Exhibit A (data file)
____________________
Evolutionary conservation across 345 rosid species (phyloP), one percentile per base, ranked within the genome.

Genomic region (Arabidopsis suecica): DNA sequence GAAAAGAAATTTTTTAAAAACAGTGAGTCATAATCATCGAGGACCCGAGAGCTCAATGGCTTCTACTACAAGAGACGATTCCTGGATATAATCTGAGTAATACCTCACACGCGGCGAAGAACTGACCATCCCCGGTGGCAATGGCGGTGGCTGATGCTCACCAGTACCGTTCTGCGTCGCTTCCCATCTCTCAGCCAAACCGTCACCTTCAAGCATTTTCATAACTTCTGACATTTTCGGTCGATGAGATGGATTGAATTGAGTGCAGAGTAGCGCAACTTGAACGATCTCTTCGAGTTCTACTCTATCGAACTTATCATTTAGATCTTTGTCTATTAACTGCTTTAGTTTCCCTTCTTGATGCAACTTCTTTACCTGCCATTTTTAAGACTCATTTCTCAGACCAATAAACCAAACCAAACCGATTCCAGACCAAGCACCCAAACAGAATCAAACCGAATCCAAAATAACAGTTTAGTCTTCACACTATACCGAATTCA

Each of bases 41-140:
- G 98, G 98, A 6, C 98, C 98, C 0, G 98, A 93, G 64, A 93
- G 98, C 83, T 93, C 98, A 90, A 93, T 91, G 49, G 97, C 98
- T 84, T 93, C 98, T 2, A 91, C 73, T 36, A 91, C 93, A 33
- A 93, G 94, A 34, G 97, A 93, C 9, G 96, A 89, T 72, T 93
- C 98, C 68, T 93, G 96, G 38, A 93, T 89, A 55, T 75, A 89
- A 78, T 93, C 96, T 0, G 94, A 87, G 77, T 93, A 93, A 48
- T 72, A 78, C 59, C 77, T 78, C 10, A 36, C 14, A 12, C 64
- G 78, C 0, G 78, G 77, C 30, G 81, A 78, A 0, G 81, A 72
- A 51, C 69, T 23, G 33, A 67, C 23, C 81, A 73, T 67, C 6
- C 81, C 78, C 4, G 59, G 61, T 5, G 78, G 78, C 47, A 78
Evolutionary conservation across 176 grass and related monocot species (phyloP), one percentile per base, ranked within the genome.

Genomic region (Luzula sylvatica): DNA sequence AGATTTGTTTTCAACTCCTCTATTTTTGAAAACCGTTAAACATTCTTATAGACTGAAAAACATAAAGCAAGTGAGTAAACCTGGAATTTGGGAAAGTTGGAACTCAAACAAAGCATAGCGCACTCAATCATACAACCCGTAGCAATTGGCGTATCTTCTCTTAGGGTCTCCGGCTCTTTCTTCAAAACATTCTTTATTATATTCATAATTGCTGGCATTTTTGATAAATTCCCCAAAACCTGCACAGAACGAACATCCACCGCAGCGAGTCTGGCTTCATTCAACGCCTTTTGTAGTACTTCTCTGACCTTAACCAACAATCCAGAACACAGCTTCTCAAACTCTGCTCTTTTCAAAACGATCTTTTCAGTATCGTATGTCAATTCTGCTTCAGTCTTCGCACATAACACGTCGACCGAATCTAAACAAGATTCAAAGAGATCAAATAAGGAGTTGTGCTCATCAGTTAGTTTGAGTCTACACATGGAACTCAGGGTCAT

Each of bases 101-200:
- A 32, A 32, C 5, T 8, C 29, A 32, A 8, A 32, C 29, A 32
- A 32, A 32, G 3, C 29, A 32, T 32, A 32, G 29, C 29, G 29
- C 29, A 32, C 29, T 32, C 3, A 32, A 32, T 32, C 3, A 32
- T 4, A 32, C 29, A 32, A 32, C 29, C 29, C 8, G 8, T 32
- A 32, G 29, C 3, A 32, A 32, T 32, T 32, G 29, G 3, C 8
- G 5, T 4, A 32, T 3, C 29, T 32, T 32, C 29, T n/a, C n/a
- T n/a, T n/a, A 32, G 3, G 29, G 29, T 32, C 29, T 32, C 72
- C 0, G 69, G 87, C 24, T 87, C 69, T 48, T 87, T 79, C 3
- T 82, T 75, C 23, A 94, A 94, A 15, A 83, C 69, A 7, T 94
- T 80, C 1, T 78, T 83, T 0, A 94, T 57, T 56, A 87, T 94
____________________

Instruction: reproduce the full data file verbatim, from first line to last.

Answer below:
Evolutionary conservation across 345 rosid species (phyloP), one percentile per base, ranked within the genome.

Genomic region (Arabidopsis suecica): DNA sequence GAAAAGAAATTTTTTAAAAACAGTGAGTCATAATCATCGAGGACCCGAGAGCTCAATGGCTTCTACTACAAGAGACGATTCCTGGATATAATCTGAGTAATACCTCACACGCGGCGAAGAACTGACCATCCCCGGTGGCAATGGCGGTGGCTGATGCTCACCAGTACCGTTCTGCGTCGCTTCCCATCTCTCAGCCAAACCGTCACCTTCAAGCATTTTCATAACTTCTGACATTTTCGGTCGATGAGATGGATTGAATTGAGTGCAGAGTAGCGCAACTTGAACGATCTCTTCGAGTTCTACTCTATCGAACTTATCATTTAGATCTTTGTCTATTAACTGCTTTAGTTTCCCTTCTTGATGCAACTTCTTTACCTGCCATTTTTAAGACTCATTTCTCAGACCAATAAACCAAACCAAACCGATTCCAGACCAAGCACCCAAACAGAATCAAACCGAATCCAAAATAACAGTTTAGTCTTCACACTATACCGAATTCA

Each of bases 41-140:
- G 98, G 98, A 6, C 98, C 98, C 0, G 98, A 93, G 64, A 93
- G 98, C 83, T 93, C 98, A 90, A 93, T 91, G 49, G 97, C 98
- T 84, T 93, C 98, T 2, A 91, C 73, T 36, A 91, C 93, A 33
- A 93, G 94, A 34, G 97, A 93, C 9, G 96, A 89, T 72, T 93
- C 98, C 68, T 93, G 96, G 38, A 93, T 89, A 55, T 75, A 89
- A 78, T 93, C 96, T 0, G 94, A 87, G 77, T 93, A 93, A 48
- T 72, A 78, C 59, C 77, T 78, C 10, A 36, C 14, A 12, C 64
- G 78, C 0, G 78, G 77, C 30, G 81, A 78, A 0, G 81, A 72
- A 51, C 69, T 23, G 33, A 67, C 23, C 81, A 73, T 67, C 6
- C 81, C 78, C 4, G 59, G 61, T 5, G 78, G 78, C 47, A 78
Evolutionary conservation across 176 grass and related monocot species (phyloP), one percentile per base, ranked within the genome.

Genomic region (Luzula sylvatica): DNA sequence AGATTTGTTTTCAACTCCTCTATTTTTGAAAACCGTTAAACATTCTTATAGACTGAAAAACATAAAGCAAGTGAGTAAACCTGGAATTTGGGAAAGTTGGAACTCAAACAAAGCATAGCGCACTCAATCATACAACCCGTAGCAATTGGCGTATCTTCTCTTAGGGTCTCCGGCTCTTTCTTCAAAACATTCTTTATTATATTCATAATTGCTGGCATTTTTGATAAATTCCCCAAAACCTGCACAGAACGAACATCCACCGCAGCGAGTCTGGCTTCATTCAACGCCTTTTGTAGTACTTCTCTGACCTTAACCAACAATCCAGAACACAGCTTCTCAAACTCTGCTCTTTTCAAAACGATCTTTTCAGTATCGTATGTCAATTCTGCTTCAGTCTTCGCACATAACACGTCGACCGAATCTAAACAAGATTCAAAGAGATCAAATAAGGAGTTGTGCTCATCAGTTAGTTTGAGTCTACACATGGAACTCAGGGTCAT

Each of bases 101-200:
- A 32, A 32, C 5, T 8, C 29, A 32, A 8, A 32, C 29, A 32
- A 32, A 32, G 3, C 29, A 32, T 32, A 32, G 29, C 29, G 29
- C 29, A 32, C 29, T 32, C 3, A 32, A 32, T 32, C 3, A 32
- T 4, A 32, C 29, A 32, A 32, C 29, C 29, C 8, G 8, T 32
- A 32, G 29, C 3, A 32, A 32, T 32, T 32, G 29, G 3, C 8
- G 5, T 4, A 32, T 3, C 29, T 32, T 32, C 29, T n/a, C n/a
- T n/a, T n/a, A 32, G 3, G 29, G 29, T 32, C 29, T 32, C 72
- C 0, G 69, G 87, C 24, T 87, C 69, T 48, T 87, T 79, C 3
- T 82, T 75, C 23, A 94, A 94, A 15, A 83, C 69, A 7, T 94
- T 80, C 1, T 78, T 83, T 0, A 94, T 57, T 56, A 87, T 94